Diabetes Literacy

Seventh Framework Programme European Commission

Project Publications

    Title Document
    Trial Web-Based Materials PDF icon 2017_Trial_DigitalMaterials.pdf
    Dube et al. Support Needs 2017 PDF icon 2017_Dube_SM_Support.pdf
    DSME Logic Model PDF icon DSME Logic Model
    Diabetes Literacy DSME Compendium PDF icon DL_Compendium1.pdf
    Policy Brief Effectiveness PDF icon PolicyBrief_2.pdf
    Policy Brief DSME status PDF icon PolicyBrief_1.pdf
    Overview & Design Diabetes Literacy PDF icon 2014_VandenBroucke_DL.pdf
    Person-based approach PDF icon 2015_PersonBased_Approach.pdf
    Views Digital Intervention Physical Activity PDF icon 2015_Rowsell.pdf
    Audit DSME in South Africa PDF icon 2015_Dube_Audit.pdf
    Review implementation fidelity PDF icon 2014_Schinckus_Review.pdf
    Many diseases, one model of care PDF icon J Comorbidity 2016.pdf
    Health information technology and disparities PDF icon journal.pmed_.1001852.pdf
    DSME in Developing Countries PDF icon Dube et al. 2014
    Public Summary Interim Report PDF icon 2014_Interim_Summary.pdf
    Update on Health Literacy and Diabetes PDF icon 2014_Baily_Update.pdf
    Patient-provider communication PDF icon 2013_DiabetesMedication.pdf

    DSME in Developing Countries

    Although self-management education is a key factor in the care for diabetes patients, its implementation in developing countries is not well documented. This systematic review considers the published literature on diabetes self-management education in high and low mortality developing countries. The aim is to provide a state of the art of current practices and assess program outcomes, cultural sensitivity, and accessibility to low literate patients.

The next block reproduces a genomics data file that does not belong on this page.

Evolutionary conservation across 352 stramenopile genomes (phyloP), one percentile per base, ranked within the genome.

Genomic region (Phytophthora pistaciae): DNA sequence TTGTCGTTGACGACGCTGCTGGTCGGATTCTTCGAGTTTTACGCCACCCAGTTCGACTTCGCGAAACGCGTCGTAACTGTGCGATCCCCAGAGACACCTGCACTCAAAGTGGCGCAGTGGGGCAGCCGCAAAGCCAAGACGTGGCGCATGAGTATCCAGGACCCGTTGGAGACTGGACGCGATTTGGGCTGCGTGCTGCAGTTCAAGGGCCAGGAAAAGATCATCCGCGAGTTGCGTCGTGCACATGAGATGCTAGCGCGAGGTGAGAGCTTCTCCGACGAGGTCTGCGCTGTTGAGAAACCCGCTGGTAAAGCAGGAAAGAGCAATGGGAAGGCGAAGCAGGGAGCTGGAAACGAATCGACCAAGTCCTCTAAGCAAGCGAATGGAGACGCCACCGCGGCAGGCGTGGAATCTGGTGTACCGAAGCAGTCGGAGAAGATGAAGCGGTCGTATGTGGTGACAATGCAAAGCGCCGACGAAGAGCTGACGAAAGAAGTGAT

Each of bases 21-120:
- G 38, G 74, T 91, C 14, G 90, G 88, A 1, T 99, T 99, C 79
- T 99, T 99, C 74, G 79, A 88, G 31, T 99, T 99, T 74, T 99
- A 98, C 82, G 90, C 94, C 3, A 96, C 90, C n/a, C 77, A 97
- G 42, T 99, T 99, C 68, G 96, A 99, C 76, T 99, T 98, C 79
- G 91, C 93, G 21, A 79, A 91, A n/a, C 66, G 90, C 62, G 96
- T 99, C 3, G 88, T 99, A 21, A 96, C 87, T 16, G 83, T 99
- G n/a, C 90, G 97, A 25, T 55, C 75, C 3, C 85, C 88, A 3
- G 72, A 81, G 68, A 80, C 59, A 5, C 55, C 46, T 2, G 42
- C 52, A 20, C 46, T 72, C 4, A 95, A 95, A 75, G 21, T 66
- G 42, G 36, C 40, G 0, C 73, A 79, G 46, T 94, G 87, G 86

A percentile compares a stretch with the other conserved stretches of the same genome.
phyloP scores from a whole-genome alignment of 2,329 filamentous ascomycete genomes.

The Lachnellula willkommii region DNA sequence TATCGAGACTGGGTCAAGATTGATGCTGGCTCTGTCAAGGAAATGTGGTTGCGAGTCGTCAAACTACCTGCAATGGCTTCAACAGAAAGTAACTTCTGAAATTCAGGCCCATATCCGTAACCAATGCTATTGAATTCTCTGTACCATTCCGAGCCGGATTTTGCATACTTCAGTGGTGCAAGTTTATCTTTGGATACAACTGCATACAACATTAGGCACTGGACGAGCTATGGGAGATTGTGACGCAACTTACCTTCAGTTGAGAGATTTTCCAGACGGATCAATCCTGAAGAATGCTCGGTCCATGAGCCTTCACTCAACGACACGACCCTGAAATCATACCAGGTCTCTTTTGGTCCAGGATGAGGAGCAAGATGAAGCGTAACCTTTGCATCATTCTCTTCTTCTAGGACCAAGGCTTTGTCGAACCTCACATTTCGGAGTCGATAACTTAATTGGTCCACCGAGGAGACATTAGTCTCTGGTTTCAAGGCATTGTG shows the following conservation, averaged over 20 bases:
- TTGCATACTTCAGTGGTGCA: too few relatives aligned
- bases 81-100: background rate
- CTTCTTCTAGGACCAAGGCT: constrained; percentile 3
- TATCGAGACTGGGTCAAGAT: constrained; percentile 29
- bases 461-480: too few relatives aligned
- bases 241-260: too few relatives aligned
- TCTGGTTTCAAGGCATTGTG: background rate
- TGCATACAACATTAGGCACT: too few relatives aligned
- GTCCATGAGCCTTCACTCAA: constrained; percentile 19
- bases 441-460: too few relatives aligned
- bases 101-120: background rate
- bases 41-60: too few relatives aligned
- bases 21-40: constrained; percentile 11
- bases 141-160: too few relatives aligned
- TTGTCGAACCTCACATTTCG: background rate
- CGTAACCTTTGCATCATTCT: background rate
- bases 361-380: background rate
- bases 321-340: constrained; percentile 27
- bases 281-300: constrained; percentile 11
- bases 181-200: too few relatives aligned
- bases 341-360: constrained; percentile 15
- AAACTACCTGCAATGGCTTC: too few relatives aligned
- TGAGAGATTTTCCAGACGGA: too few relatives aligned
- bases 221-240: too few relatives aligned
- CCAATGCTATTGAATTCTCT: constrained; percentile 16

Public Summary Interim Report

    The Diabetes Literacy project (november 2012 - november 2015) is halfway. In the Interim report for the EU the work performed and main results have been described.

    Update on Health Literacy and Diabetes

    Inadequate literacy is common among patients with diabetes and may lead to adverse outcomes. The authors reviewed the relationship between literacy and health outcomes in patients with diabetes and potential interventions to improve outcomes. The review is based on 79 articles covering 3 key domains: (1) evaluation of screening tools to identify inadequate literacy and numeracy, (2) the relationships of a range of diabetes-related health outcomes with literacy and numeracy, and (3) interventions to reduce literacy-related differences in health outcomes.

    Patient-provider communication

     

    There is a robust body of research suggesting that effective physician communication can improve medication adherence among diabetes patients. Moving forward, we must engage patients in more meaningful ways in this dialog, particularly to understand barriers to adherence and develop shared treatment plans within the context of patients’ daily lives. Moreover, we must look to new communication media, such as email and other online services, to enhance and extend patient–provider relationships, with special attention to reducing barriers to communication for all patients.

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